Ministers blaming Home Office staff is a perverse twist in the Windrush scandal

PCS general secretary Mark Serwotka defends the role of Home Office staff and criticises government immigration policies which have led directly to the Windrush scandal. This article originally appeared in The Guardian.

The escalating Windrush scandal has rightly caused national outrage. Reports of deportations, grandmothers holed up in detention centres and people losing the right to housing, healthcare and a decent living, mark a shameful chapter in this country’s treatment of people who were invited here to live and work.

From the inhumane attitude of the government towards Commonwealth citizens, to the revelation yesterday that Home Office staff themselves are subject to racism in their workplace, it is clear there needs to be a massive shift in how the government approaches the issue.

My union – the Public and Commercial Services Union – has been clear from the outset: we opposed the Immigration Act 2014, and many of our members were appalled at the “hostile environment” created by then home secretary Theresa May as she sought to make political capital out of the sensitive issue of immigration.

The “Go home” vans which stalked our streets showed there were no depths to which the government would not sink to sow division in our communities and demonise the most vulnerable.

Our members – many of whom work in the Home Office and the wider civil service – are dedicated, caring and conscientious. They have borne the brunt of cuts, pay restraint and increased workloads, due to the constant changes in government immigration policy.

And according to the civil service people survey, nearly one in four Border Force staff (24%) say they have suffered some form of discrimination. Other Home Office agencies have a similar problem, with one in five immigration enforcement personnel and 15% of employees at UK Visas and Immigration (which, rather ironically, handles claims for residency and asylum,) all saying they had suffered discrimination.

So it is perverse that ministers have repeatedly, since the scandal broke, sought to shift blame on to Home Office staff – people who do a difficult job trying to provide the best service possible, but who are not responsible for government policy.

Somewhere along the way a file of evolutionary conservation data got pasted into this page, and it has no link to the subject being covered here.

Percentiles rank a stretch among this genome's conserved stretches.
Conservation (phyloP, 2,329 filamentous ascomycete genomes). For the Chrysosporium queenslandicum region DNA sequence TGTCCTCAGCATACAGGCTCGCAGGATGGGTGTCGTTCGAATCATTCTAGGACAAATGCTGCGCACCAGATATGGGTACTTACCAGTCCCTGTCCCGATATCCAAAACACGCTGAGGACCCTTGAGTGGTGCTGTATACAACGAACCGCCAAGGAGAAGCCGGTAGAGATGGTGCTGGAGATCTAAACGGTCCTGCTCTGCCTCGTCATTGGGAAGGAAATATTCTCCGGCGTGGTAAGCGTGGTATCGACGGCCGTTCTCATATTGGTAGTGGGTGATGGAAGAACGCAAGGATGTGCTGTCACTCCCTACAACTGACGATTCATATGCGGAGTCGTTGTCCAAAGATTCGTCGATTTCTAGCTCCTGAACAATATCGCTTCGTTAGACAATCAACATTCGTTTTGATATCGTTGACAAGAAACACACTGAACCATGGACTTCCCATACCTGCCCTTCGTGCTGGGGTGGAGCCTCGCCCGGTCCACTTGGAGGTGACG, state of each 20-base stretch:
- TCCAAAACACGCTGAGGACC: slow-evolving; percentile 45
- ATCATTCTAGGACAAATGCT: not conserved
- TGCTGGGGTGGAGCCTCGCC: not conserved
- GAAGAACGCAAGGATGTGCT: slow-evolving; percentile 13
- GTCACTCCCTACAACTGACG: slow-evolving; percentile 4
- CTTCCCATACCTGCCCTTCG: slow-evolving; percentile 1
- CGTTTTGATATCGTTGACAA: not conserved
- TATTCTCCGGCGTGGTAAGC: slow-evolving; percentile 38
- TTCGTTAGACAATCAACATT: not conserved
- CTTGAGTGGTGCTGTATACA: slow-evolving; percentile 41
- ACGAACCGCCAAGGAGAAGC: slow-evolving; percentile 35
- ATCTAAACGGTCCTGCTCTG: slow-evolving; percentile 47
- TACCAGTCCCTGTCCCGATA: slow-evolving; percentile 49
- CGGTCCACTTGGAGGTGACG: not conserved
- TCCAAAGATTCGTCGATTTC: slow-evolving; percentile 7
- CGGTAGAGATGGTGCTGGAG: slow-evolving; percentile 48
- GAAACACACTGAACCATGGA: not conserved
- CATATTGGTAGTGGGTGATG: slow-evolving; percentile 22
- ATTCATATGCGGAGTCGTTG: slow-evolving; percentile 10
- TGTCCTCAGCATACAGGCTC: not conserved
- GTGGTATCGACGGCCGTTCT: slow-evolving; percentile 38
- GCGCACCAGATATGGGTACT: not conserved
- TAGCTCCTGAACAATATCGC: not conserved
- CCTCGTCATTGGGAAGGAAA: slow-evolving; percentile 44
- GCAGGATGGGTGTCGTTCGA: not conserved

The government thanked all staff for their “hard work and professionalism” in an email last week. But these words will ring hollow for many members when they see ministers seeking to wriggle out of their responsibilities.

Politicians have shown themselves to be past masters at shifting blame. First home secretary Amber Rudd then the prime minister both attempted to use the situation as a political football, rather than admit that their immigration policies have failed.

Even culture secretary Matt Hancock made a fool of himself on Sky News last week when he mistakenly referred to UK Border Agency (UKBA) as being “independent” in 2010. It was not – it was an “executive agency of the Home Office”. The government was ultimately responsible for all the decisions taken at the UKBA and they are responsible for this current crisis.

Ministers now attempting to assemble a hastily agreed taskforce to sort out the problem in just two months will put yet more pressure on an overstretched and underfunded workforce.

The public should be in no doubt that my union stands in solidarity with all those caught up in a crisis which was not of their own making. And we will defend resolutely the rights of our members to work in a well-resourced Home Office free from discrimination, while we push, as a union, for a humane immigration policy that respects people who decide to come to this country.

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